Maine crime author visits Jesup



Crime writer Kate Flora will visit the Jesup Memorial Library to discuss her books on June 11. Her latest novel, “And Grant You Peace,” won the 2015 Maine Literary Award for Crime Fiction. PHOTO COURTESY OF THE JESUP

Crime writer Kate Flora will visit the Jesup Memorial Library to discuss her books on June 11. Her latest novel, “And Grant You Peace,” won the 2015 Maine Literary Award for Crime Fiction.
PHOTO COURTESY OF THE JESUP

BAR HARBOR — Award-winning Maine writer Kate Flora will be a the Jesup Memorial Library to discuss her newest books on Thursday, June 11, at 7 p.m. Flora brings her real life background as a former assistant attorney general in the Maine attorney general’s office, protecting battered kids, chasing deadbeat dads and representing the Human Rights Commission to her mystery and true crime novels. She is the author of 14 books, her most recent novel, “And Grant You Peace,” is a 2015 Maine Literary Award Winner for Crime Fiction.

“And Grant You Peace” is the fourth book in Flora’s Portland-based Joe Burgess series. The book follows Burgess, a police detective, as he begins an investigation into the death of an infant after a mother and her child are found locked in the closet of a burning mosque. Booklist notes, “The pleasure is in getting to spend time with Joe and his cop chums … it’s the richness of characterization, the refreshing dialogue and startling good writing that recommend Flora’s novel. Tension? Suspense? Bloody violence? That’s there, too, if you want.”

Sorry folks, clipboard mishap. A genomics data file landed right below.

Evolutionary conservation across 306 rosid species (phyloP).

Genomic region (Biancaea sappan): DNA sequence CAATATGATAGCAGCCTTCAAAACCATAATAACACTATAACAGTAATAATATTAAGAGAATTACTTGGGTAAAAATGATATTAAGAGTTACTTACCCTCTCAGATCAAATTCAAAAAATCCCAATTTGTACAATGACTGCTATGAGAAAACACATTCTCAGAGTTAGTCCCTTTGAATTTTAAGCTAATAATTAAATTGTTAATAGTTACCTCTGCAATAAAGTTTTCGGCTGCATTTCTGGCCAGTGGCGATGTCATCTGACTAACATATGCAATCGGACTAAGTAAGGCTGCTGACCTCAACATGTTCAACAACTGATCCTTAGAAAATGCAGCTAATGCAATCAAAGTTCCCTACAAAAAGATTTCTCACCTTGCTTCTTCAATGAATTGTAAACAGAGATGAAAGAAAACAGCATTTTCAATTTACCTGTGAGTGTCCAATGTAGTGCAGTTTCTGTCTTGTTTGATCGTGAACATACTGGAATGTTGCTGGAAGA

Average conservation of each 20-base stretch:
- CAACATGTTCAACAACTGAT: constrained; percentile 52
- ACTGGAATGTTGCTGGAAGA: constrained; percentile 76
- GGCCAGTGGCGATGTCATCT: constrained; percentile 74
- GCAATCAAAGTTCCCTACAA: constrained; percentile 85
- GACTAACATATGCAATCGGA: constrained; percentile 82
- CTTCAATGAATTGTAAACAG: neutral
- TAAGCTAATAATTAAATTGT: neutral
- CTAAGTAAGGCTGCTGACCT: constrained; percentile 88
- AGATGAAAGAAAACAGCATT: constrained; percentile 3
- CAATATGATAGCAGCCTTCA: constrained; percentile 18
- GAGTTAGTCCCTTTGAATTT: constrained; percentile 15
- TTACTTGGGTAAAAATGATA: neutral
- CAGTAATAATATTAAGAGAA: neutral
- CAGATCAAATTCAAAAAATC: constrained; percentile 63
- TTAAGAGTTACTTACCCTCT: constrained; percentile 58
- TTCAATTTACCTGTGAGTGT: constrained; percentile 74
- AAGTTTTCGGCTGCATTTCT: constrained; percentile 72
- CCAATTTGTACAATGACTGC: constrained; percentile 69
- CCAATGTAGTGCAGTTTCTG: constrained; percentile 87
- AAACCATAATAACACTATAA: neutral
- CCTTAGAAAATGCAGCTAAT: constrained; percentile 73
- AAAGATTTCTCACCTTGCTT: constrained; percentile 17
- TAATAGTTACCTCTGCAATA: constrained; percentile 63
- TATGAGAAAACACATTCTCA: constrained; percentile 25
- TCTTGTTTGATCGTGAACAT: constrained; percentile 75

Flora’s most recent nonfiction work, “Death Dealer: How Cops and Cadaver Dogs Brought a Killer to Justice,” follows the case of a missing woman from Miramichi, New Brunswick. The police believe that her husband is involved with her disappearance and might also be a serial killer, but without a body they cannot prove his guilt. Flora follows the case as the Maine Warden Service and their trained cadaver dogs are called in to help the search for a body. Flora explains that while she has written two nonfiction books, these are often the hardest to write. “It’s hard and demanding and requires that I spend long periods of time thinking about real crime victims. It also takes at least twice as long as fiction,” she says. “I worked on ‘Death Dealer,’ through appeals, retrial and appeals, for over five years.”

Flora’s books include seven Thea Kozak mysteries, four Joe Burgess police procedurals, a suspense thriller written under the name Katharine Clark and two true crime books. Flora is also an Edgar Award nominee, an Agatha Award nominee and a 2013 Maine Literary Award Winner for Crime Fiction.